A major Bible museum officially joined other large museums along and near the Mall on Friday morning, with faith and political leaders offering sometimes-passionate prayers for the institution to bring people closer to God and the text.
The $500 million, dramatic-looking Museum of the Bible will be one of the largest institutions focused on religion in the District, considered one of the world’s major museum draws. Its arrival as the country becomes more polarized about issues around religious diversity and religious freedoms has made the museum — and its evangelical board — a flash point for debate, skepticism and inspiration, depending on one’s view.
But Friday, the mood inside the private dedication ceremony at the museum’s state-of-the art theater was one of joy and worship. While organizers have said for months that the content of the museum will be shaped by an academic, nonsectarian and open approach, Friday was about Judeo-Christian evangelistic hopes for the eight-story, 430,000-square-foot project.
The free museum opens to the public Saturday.
For visitors, may “their ears, hearts and minds be open to the good news that pours forth from its pages,” Cardinal Donald Wuerl, archbishop of Washington, told the crowd in a message from Pope Francis.
“Hallow this moment, open this door to reveal how active and alive your word has been through the centuries,” Adm. Margaret Kibben, the Navy’s chief of chaplains, prayed before the audience of nearly 500 people.
“It has had a positive impact on their lives in so many different ways. Hopefully [visitors will] be inspired to open it, get to know it better. Have you read your Bible today?” asked Steve Green, the chairman of the museum’s board and president of the Hobby Lobby craft store chain, who became one of the founders of the museum after forming a major collection of biblical artifacts.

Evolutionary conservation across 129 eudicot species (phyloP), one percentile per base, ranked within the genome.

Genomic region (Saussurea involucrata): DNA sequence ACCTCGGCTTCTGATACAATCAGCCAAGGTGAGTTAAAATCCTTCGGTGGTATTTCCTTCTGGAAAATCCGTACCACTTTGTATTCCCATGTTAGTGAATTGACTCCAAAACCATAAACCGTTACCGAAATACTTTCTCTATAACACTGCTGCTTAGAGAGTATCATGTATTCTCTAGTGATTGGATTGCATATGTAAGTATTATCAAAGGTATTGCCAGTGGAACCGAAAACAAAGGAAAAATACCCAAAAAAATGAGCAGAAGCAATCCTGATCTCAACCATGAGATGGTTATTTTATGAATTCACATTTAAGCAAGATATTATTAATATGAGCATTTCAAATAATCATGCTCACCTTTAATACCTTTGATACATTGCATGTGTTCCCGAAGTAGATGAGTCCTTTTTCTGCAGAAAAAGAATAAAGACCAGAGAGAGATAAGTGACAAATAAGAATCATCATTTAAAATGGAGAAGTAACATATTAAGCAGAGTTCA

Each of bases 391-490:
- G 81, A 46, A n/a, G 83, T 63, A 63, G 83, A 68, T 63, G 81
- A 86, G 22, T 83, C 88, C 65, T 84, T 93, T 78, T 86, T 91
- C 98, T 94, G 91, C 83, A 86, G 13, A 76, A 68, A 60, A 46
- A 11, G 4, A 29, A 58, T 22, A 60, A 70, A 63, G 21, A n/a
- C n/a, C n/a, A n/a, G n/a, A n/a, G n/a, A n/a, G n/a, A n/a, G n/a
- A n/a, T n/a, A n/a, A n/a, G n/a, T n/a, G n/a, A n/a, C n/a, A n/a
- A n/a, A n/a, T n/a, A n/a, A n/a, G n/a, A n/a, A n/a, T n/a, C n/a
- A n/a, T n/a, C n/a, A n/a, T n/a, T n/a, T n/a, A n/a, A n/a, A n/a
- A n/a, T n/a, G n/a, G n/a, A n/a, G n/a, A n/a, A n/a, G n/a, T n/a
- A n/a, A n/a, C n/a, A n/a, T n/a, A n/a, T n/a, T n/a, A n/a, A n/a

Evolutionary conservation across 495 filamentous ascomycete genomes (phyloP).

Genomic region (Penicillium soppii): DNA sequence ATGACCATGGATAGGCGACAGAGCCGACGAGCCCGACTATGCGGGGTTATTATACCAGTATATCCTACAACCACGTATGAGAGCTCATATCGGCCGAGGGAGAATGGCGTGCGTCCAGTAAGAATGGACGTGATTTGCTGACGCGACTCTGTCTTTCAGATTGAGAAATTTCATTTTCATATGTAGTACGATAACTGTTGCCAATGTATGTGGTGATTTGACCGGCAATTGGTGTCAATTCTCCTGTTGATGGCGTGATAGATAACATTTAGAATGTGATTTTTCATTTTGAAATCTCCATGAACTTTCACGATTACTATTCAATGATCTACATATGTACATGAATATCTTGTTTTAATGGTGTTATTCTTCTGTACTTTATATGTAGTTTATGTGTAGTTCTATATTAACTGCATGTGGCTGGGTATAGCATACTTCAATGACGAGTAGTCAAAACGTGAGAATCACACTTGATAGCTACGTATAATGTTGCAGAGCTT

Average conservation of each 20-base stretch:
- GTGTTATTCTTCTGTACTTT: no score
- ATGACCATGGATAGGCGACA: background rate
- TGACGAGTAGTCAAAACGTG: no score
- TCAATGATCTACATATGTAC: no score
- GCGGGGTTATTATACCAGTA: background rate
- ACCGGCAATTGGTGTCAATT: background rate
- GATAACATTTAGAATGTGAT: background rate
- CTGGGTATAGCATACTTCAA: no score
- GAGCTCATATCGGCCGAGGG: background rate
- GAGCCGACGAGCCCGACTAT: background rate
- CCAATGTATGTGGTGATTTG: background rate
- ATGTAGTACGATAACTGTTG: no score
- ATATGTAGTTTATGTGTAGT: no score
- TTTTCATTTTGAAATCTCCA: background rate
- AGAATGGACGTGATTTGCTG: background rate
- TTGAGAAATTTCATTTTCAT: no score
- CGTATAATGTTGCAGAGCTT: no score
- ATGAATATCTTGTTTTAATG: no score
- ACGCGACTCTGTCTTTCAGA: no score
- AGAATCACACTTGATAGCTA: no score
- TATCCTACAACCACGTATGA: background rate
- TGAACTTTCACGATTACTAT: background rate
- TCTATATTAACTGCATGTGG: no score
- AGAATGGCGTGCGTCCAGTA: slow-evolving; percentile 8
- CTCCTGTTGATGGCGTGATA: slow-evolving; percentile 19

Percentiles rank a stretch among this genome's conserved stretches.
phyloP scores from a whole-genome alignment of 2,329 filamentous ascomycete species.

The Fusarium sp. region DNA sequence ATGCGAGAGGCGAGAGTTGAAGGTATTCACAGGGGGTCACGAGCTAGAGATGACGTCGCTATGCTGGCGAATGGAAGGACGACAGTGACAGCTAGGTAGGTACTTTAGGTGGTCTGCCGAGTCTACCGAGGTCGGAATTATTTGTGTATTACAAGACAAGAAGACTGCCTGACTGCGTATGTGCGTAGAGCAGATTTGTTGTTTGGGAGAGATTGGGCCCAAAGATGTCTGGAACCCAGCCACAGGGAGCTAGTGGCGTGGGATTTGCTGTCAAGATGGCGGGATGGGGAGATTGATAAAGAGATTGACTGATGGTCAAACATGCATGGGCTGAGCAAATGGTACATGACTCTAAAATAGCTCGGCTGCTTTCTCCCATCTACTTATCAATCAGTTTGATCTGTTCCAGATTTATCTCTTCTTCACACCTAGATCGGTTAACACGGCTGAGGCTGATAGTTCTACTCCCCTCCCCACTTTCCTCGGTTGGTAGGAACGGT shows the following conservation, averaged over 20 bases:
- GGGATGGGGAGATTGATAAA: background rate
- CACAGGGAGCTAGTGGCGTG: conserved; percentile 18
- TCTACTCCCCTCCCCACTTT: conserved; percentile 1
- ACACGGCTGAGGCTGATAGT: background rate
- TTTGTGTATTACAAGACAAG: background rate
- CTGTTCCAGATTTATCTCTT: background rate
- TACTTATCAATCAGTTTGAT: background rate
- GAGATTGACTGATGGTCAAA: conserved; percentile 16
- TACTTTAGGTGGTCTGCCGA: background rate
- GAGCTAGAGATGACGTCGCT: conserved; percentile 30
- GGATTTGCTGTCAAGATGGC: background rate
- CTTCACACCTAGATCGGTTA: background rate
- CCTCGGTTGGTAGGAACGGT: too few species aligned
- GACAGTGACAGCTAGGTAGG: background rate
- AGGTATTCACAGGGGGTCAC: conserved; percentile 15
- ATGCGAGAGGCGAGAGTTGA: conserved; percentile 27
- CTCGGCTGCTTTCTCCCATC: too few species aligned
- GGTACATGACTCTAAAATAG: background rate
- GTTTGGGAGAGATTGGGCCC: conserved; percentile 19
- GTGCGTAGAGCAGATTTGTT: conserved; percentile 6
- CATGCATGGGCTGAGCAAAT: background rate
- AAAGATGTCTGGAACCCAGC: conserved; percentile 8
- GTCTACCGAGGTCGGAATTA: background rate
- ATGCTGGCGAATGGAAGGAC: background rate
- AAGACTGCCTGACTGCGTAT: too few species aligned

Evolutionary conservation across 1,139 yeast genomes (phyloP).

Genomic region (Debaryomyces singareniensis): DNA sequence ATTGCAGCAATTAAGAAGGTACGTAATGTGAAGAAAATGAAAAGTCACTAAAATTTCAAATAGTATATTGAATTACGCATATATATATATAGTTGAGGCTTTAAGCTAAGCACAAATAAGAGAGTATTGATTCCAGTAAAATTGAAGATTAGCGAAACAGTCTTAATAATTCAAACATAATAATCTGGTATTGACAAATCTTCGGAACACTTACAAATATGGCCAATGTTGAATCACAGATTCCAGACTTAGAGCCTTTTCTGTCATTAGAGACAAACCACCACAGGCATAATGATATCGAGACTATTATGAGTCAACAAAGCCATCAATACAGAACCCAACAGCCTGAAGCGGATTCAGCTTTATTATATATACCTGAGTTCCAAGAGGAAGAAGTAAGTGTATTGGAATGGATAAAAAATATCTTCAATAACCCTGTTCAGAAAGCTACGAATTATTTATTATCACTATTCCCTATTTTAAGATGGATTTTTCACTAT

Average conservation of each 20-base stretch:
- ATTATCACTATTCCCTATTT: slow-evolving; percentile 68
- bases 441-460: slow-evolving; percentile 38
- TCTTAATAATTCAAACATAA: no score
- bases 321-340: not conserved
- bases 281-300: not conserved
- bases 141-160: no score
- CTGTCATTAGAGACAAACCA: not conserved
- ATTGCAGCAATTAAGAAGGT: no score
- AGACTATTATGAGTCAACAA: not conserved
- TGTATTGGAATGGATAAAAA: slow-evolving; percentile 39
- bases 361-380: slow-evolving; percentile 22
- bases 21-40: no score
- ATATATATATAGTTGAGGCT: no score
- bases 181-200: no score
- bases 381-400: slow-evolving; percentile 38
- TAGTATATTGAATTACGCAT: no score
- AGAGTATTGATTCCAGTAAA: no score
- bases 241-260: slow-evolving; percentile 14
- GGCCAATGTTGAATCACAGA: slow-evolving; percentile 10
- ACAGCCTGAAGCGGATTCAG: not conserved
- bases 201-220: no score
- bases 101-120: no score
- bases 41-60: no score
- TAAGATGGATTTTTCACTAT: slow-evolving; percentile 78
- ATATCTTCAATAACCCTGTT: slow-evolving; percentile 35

The ceremony began with “Amazing Grace,” sung by gospel star CeCe Winans. After that, the 10 speakers prayed, sermonized and told stories about the Bible’s impact on their own lives, on American politics and law, and on Christian and Jewish history. That impact was presented reverentially, and almost always positively, but at times also aspirationally — as though some speakers were praying for the institution to somehow highlight the most unifying aspects of the Bible in a country where religion seems increasingly used as a scythe.
“Are there any passage or words more uplifting than: ‘Love your neighbor as yourself;’ . . . ‘Justice, justice shall you pursue;’ . . . ‘Am I my brother’s keeper?’. . . ‘Nation shall not lift up sword against nation,’ ” asked Rabbi Stuart Weinblatt of Potomac, president of the Rabbinic Cabinet of the Jewish Federations of North America. “May people come here and grow and be inspired,” Weinblatt told the crowd.
Other speakers included longtime Senate Chaplain Barry Black, a Seventh-day Adventist; museum Director Tony Zeiss; museum President Cary Summers; and D.C. Mayor Muriel E. Bowser, who said such a museum was “appropriate” for a bustling global capital.
“I thought the word of God and everyone who can express it and bring those words alive [are] God’s gift to all of us,” Bowser (D) said.
Of the 10 speakers, two were Israeli government officials — Ambassador to the United States Ron Dermer and Tourism Minister Yariv Levin.
The museum hosts a key exhibit of the Israeli Antiquities Authority, and several prominent Israeli experts on the Dead Sea Scrolls advised on its exhibits. The Green family, which has lent thousands of items of its collection to the museum, also owns many thousands of Torahs.
Dermer’s talk was a hearty endorsement of the perspective of the museum’s conservative founders — and many Americans, particularly religious conservatives — that the Bible should be reemphasized in 2017 as a core part of American culture. He said the same of Israel, linking the two nations.
“As the Bible has always been the most prized possession of the Jewish people, the Bible has always been cherished by the American people . . . [your] monuments surely testify to that,” he said.
Many biblical scholars have expressed skepticism about the museum’s ability to offer a wide-ranging image of the Bible, a text whose compilation and characters remain mysteries and which has been used as a rallying cry for war and slavery as well as forgiveness and humility.